2

Bernstein JJGoldberg WJLaws ER JrConger DMorreale VWood LR: C6 glioma cell invasion and migration of rat brain after neural homografting: ultrastructure. Neurosurgery 26:6226281990

3

Burger PCDubois PJSchold SC JrSmith KR JrOdom GLCrafts DC: Computerized tomographic and pathologic studies of the untreated, quiescent, and recurrent glioblastoma multiforme. J Neurosurg 58:1591691983

4

Burger PCHeinz ERShibata TKleihues P: Topographic anatomy and CT correlations in the untreated glioblastoma multiforme. J Neurosurg 68:6987041988

5

Cerame MAGuthikonda MKohli CM: Extraneural metastases in gliosarcoma: a case report and review of the literature. Neurosurgery 17:4134181985

6

Choucair AKLevin VAGutin PHDavis RLSilver PEdwards MS: Development of multiple lesions during radiation therapy and chemotherapy in patients with gliomas. J Neurosurg 65:6546581986

7

Dolecek TAPropp JMStroup NEKruchko C: CBTRUS statistical report: primary brain and central nervous system tumors diagnosed in the United States in 2005–2009. Neuro Oncol 14:Suppl 5v1v492012

8

Earnest FIVKelly PJScheithauer BWKall BACascino TLEhman RL: Cerebral astrocytomas: histopathologic correlation of MR and CT contrast enhancement with stereotactic biopsy. Radiology 166:8238271988

9

Ebos JMLee CRKerbel RS: Tumor and host-mediated pathways of resistance and disease progression in response to antiangiogenic therapy. Clin Cancer Res 15:502050252009

10

Greene GMHitchon PWSchelper RLYuh WDyste GN: Diagnostic yield in CT-guided stereotactic biopsy of gliomas. J Neurosurg 71:4944971989

11

Hochberg FHPruitt A: Assumptions in the radiotherapy of glioblastoma. Neurology 30:9079111980

12

Ibayashi NHerman MMBoyd JCRubinstein LJ: Relationship of invasiveness to proliferating activity and to cyto-skeletal protein production in human neuroepithelial tumors maintained in an organ culture system: use of human cortex and dura as supporting matrices. Neurosurgery 26:6296371990

13

Kelly PJDaumas-Duport CKispert DBKall BAScheithauer BWIllig JJ: Imaging-based stereotaxic serial biopsies in untreated intracranial glial neoplasms. J Neurosurg 66:8658741987

14

Kreisl TN: Chemotherapy for malignant gliomas. Semin Radiat Oncol 19:1501542009

15

Lacroix MAbi-Said DFourney DRGokaslan ZLShi WDeMonte F: A multivariate analysis of 416 patients with glioblastoma multiforme: prognosis, extent of resection, and survival. J Neurosurg 95:1901982001

16

Lang FFSawaya RSuki DMcCutcheon IEHess KR: Glioblastoma resection. J Neurosurg 116:11661167

17

Leifer DMoore TUkena TWilner DThor AHedley-Whyte ET: Multifocal glioblastoma with liver metastases in the absence of surgery. Case report. J Neurosurg 71:7727761989

18

Liwnicz BHRubinstein LJ: The pathways of extraneural spread in metastasizing gliomas: a report of three cases and critical review of the literature. Hum Pathol 10:4534671979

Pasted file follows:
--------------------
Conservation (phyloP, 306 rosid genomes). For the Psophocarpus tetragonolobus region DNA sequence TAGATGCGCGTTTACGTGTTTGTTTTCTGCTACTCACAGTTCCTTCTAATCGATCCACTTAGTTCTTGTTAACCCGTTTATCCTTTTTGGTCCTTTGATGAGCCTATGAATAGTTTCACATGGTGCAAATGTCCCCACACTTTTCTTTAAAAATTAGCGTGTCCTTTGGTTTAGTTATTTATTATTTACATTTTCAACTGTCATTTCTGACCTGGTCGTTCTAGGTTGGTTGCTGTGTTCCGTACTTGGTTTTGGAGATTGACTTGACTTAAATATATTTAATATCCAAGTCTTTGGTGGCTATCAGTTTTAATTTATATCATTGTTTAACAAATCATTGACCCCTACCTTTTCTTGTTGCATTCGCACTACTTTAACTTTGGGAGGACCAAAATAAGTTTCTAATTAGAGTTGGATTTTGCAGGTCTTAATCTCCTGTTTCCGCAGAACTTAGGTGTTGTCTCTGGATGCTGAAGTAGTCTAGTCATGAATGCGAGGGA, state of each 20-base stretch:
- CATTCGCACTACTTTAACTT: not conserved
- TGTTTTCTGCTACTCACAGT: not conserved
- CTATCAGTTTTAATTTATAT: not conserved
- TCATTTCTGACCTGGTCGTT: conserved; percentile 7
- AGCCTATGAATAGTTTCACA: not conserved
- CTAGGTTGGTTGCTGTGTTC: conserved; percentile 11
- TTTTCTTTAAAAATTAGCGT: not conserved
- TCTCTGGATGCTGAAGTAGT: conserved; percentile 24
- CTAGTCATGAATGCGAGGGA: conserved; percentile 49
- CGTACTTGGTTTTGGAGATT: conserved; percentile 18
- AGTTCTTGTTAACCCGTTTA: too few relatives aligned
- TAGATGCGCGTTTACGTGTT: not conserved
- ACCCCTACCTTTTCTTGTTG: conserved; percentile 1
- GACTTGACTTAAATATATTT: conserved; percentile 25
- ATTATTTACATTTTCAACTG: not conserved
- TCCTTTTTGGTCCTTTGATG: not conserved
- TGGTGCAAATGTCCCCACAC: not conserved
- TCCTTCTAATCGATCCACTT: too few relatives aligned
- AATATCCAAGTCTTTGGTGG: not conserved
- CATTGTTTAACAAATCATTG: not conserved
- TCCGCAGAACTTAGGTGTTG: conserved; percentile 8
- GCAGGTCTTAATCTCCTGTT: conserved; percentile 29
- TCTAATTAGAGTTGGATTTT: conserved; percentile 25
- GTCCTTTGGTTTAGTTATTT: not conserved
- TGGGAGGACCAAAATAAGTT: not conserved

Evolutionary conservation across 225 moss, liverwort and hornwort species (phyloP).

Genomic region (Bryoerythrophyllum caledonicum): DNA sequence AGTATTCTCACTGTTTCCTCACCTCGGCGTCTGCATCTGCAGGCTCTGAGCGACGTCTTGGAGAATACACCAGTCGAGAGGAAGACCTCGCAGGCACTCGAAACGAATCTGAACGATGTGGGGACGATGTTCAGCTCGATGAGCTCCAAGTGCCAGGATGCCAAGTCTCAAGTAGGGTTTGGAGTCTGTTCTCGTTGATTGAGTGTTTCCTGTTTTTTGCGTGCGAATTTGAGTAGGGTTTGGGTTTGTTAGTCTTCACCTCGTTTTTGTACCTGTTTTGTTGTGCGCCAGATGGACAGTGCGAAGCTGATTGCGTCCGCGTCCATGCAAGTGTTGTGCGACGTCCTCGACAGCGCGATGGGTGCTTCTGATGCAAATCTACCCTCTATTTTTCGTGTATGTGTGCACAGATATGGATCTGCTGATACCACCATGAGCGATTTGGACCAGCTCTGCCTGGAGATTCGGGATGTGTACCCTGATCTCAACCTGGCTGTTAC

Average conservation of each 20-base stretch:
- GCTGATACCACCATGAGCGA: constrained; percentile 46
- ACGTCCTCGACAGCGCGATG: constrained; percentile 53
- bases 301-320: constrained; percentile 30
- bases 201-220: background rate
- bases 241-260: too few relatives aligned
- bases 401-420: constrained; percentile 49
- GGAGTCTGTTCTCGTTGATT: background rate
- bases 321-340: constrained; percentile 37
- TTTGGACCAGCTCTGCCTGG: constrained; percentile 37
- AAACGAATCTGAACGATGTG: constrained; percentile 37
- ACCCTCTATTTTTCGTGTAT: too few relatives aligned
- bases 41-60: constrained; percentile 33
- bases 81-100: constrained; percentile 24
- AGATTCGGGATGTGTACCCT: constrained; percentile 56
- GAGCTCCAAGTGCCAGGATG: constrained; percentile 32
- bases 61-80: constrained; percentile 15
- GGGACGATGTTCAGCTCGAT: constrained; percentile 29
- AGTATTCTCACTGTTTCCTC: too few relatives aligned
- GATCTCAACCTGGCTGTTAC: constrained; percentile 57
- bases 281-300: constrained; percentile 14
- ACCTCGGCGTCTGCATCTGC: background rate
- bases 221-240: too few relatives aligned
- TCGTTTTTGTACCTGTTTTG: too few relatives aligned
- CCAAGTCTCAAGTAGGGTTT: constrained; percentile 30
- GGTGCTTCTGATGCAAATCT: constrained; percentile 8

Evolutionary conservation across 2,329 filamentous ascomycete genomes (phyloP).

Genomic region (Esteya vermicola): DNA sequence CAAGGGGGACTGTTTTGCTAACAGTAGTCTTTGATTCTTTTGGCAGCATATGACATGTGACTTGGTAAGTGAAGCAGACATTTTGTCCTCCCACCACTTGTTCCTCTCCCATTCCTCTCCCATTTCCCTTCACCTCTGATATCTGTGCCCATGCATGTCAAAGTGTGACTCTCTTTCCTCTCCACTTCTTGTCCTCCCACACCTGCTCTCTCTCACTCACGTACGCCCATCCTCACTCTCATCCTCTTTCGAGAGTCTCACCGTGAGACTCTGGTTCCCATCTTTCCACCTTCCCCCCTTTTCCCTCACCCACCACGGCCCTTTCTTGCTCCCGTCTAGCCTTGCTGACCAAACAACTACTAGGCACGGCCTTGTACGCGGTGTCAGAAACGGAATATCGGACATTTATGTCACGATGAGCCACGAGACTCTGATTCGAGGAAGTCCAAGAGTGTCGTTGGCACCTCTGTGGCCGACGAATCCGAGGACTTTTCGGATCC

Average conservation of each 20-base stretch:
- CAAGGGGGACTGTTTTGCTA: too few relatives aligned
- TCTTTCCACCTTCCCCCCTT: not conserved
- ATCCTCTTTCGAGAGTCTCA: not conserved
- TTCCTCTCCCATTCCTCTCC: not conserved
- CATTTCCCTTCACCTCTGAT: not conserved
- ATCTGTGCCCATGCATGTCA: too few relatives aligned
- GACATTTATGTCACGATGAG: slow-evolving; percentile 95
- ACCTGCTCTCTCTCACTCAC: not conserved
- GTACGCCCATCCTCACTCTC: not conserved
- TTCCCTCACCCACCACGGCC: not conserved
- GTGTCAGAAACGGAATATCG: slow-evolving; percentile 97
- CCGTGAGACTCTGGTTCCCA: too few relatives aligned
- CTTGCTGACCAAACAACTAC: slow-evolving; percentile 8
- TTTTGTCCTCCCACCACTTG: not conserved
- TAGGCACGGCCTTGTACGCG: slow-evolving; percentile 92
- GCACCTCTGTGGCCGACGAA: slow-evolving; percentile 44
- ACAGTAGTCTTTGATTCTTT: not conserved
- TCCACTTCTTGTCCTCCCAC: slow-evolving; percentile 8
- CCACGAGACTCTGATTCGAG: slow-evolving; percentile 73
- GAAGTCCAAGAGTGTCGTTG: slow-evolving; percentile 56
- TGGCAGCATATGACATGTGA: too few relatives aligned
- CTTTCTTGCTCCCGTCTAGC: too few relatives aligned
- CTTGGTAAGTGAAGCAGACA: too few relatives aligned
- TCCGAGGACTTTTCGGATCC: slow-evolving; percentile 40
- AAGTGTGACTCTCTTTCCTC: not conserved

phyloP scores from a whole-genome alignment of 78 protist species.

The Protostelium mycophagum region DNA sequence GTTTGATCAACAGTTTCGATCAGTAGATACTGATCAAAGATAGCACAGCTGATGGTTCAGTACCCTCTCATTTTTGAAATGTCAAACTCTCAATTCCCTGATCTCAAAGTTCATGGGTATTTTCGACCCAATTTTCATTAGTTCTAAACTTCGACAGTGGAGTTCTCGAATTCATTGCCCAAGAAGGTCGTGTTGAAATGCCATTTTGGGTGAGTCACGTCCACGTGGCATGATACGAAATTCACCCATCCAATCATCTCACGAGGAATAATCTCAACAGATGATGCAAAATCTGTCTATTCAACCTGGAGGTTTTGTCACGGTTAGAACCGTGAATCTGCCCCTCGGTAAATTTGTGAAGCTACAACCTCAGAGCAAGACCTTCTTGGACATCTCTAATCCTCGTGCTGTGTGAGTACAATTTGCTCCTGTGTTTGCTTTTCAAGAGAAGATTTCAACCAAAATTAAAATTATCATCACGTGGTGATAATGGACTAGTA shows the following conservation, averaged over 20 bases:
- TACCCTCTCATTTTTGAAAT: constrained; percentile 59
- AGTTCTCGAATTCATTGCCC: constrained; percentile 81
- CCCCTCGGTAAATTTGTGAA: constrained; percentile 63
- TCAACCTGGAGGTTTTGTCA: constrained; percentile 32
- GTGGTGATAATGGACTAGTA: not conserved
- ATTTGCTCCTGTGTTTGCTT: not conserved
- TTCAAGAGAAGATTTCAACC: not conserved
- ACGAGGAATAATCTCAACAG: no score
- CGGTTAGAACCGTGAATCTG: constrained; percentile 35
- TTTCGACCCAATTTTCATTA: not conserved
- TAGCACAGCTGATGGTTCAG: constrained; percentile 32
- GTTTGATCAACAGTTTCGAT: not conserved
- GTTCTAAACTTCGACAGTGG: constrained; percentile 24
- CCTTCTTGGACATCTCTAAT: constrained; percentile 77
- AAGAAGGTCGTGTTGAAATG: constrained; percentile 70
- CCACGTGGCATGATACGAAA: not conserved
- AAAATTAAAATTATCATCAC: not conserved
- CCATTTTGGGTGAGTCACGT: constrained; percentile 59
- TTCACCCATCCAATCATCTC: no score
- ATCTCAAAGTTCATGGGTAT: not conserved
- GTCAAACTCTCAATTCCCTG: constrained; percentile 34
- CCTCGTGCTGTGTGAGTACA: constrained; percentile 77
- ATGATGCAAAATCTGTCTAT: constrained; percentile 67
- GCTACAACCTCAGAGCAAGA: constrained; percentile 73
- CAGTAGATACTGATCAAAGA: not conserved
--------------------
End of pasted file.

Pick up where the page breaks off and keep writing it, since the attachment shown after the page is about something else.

19

Marko NFWeil RJSchroeder JLLang FFSuki DSawaya RE: Extent of resection of glioblastoma revisited: personalized survival modeling facilitates more accurate survival prediction and supports a maximum-safe-resection approach to surgery. J Clin Oncol 32:7747822014

20

Sanai NPolley MYMcDermott MWParsa ATBerger MS: An extent of resection threshold for newly diagnosed glioblastomas. J Neurosurg 115:382011

21

Sawaya RHammoud MSchoppa DHess KRWu SZShi WM: Neurosurgical outcomes in a modern series of 400 craniotomies for treatment of parenchymal tumors. Neurosurgery 42:104410561998

22

Stummer WTonn JCMehdorn HMNestler UFranz KGoetz C: Counterbalancing risks and gains from extended resections in malignant glioma surgery: a supplemental analysis from the randomized 5-aminolevulinic acid glioma resection study. Clinical article. J Neurosurg 114:6136232011

23

Van Meir EGHadjipanayis CGNorden ADShu HKWen PYOlson JJ: Exciting new advances in neuro-oncology: the avenue to a cure for malignant glioma. CA Cancer J Clin 60:1661932010

24

Vertosick FT JrSelker RG: Brain stem and spinal metastases of supratentorial glioblastoma multiforme: a clinical series. Neurosurgery 27:5165221990

25

Wallner KEGalicich JHKrol GArbit EMalkin MG: Patterns of failure following treatment for glioblastoma multiforme and anaplastic astrocytoma. Int J Radiat Oncol Biol Phys 16:140514091989

26

Wilson CB: Glioblastoma: the past, the present, and the future. Clin Neurosurg 38:32481992

27

Yung WAHorten BCShapiro WR: Meningeal gliomatosis: a review of 12 cases. Ann Neurol 8:6056081980

28

Zinn POMahajan BSathyan PSingh SKMajumder SJolesz FA: Radiogenomic mapping of edema/cellular invasion MRI-phenotypes in glioblastoma multiforme. PLoS One 6:e254512011. Erratum in PLoS One